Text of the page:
Kate Scott has a real knack for capturing the emotional rollercoaster of children’s thoughts that buzz away in their minds and that we might not see unless we look closely. In the brilliant ‘Giant,’ we met Anzo a boy who struggled to be heard amongst his family who are larger than life both physically and in personality. She allowed us to gain an insight into Anzo’s frustrations at being too ordinary for his family and not quite fitting in at school and his heart-breaking quest to be taller thinking that it will solve all his problems. In ‘Just Jack,’ Kate explores similar themes of needing to belong and fit in, in order to be happy. We meet Jack, who after moving house five times since his Dad left is desperately trying to make himself fit in rather than stand out in the crowd. Even if that means not being true to himself. Jack is exhausted by keeping up appearances and trying to do the right thing to be liked and not having a true friend. Whilst at the back of his mind is the constant worry that this new house and school will be temporary and another upheaval is around the corner. But when smart, funny and incredibly inventive Tyler comes along he throws Jack’s plans for blending in into disarray. Jack soon discover that being himself might just be the best route to happiness.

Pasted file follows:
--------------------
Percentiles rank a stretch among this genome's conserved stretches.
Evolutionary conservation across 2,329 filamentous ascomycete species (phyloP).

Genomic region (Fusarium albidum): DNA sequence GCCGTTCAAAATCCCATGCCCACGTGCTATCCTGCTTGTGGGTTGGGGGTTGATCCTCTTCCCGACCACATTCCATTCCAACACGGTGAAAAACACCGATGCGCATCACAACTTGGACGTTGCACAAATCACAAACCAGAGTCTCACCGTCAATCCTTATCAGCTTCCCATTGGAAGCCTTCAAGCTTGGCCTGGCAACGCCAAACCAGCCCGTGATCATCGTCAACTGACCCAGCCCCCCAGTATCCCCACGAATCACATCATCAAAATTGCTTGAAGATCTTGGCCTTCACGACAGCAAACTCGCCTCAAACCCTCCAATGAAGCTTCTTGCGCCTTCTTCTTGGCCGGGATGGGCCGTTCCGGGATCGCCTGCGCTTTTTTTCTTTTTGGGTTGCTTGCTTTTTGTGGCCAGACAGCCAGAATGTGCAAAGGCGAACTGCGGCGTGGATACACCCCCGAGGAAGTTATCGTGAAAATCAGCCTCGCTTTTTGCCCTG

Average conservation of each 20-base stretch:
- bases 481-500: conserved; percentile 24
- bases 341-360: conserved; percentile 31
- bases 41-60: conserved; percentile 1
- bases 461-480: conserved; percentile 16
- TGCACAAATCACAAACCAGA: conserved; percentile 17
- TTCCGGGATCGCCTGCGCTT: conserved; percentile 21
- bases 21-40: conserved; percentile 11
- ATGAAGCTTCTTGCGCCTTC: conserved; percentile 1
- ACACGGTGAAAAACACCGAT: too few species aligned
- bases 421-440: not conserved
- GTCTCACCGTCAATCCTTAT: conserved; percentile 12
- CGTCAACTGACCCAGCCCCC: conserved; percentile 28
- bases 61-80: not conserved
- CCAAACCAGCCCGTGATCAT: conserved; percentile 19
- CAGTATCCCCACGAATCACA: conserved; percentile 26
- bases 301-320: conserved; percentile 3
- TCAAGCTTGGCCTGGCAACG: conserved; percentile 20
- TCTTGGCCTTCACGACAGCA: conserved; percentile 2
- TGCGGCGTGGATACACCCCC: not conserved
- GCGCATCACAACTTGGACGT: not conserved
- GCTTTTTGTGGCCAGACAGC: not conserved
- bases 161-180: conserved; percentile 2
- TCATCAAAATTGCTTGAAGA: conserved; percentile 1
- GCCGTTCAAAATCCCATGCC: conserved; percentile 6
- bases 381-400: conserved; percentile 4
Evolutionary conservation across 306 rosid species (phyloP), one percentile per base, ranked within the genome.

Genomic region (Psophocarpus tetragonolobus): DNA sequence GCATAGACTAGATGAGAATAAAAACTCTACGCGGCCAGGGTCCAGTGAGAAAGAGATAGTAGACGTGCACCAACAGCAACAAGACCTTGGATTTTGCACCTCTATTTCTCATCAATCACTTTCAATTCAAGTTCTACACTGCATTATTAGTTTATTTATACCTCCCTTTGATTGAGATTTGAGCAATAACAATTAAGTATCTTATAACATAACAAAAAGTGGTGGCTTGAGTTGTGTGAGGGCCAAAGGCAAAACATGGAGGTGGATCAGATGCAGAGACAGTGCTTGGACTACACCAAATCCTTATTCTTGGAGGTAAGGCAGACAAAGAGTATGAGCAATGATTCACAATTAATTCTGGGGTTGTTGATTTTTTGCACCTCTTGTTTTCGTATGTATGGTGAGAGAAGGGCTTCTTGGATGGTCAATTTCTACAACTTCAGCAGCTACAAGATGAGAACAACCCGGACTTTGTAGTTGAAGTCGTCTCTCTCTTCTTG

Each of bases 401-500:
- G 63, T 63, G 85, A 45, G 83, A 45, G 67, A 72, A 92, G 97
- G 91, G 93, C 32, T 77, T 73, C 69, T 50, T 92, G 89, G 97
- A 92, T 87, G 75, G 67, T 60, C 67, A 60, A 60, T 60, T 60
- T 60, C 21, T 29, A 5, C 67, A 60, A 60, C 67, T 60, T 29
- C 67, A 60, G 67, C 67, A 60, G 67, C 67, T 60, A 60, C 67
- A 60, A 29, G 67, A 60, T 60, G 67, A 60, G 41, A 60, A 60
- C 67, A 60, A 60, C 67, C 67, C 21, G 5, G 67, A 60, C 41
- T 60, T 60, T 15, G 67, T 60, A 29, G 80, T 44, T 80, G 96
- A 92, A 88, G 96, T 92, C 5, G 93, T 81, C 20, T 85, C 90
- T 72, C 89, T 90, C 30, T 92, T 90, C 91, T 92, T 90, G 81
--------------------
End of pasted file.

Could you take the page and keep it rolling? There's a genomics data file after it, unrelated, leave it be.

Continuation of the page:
Kate uses a precise combination of heart and humour to deal with tough, emotional issues that children face in every day life. She offers a really thoughtful insight into the impact that parents behaviour has on a child’s emotional state. We see Jack’s Mum struggling to come to terms with her own feelings so much so that she doesn’t recognise the pain that the chaos and disruption is causing for Jack. However when Jack meets Tyler his life begins to change for the better despite his best efforts not to become involved in a genuine friendship. There are moments of pure joy and happiness for Jack as they bond together over Tyler’s invention of Skater-Flyer shoes but just like real life, the path to friendship doesn’t run smoothly and hiccups are thrown in their way. The characterisation is just marvellous, Kate creates the most endearing characters who you genuinely care for and become involved in their lives. Whilst Alex Gumm’s illustrations brilliantly capture the humour of this tale and the ups and downs of Jack and Tyler’s friendship, making it really accessible for younger readers. Funny, emotional and the perfect mix of joy and sadness, this story is an absolute gem of a story.
Thank you to Kate for sending me a copy of this wonderful book. ‘Just Jack,’ is available to buy online now and from any good bookshop.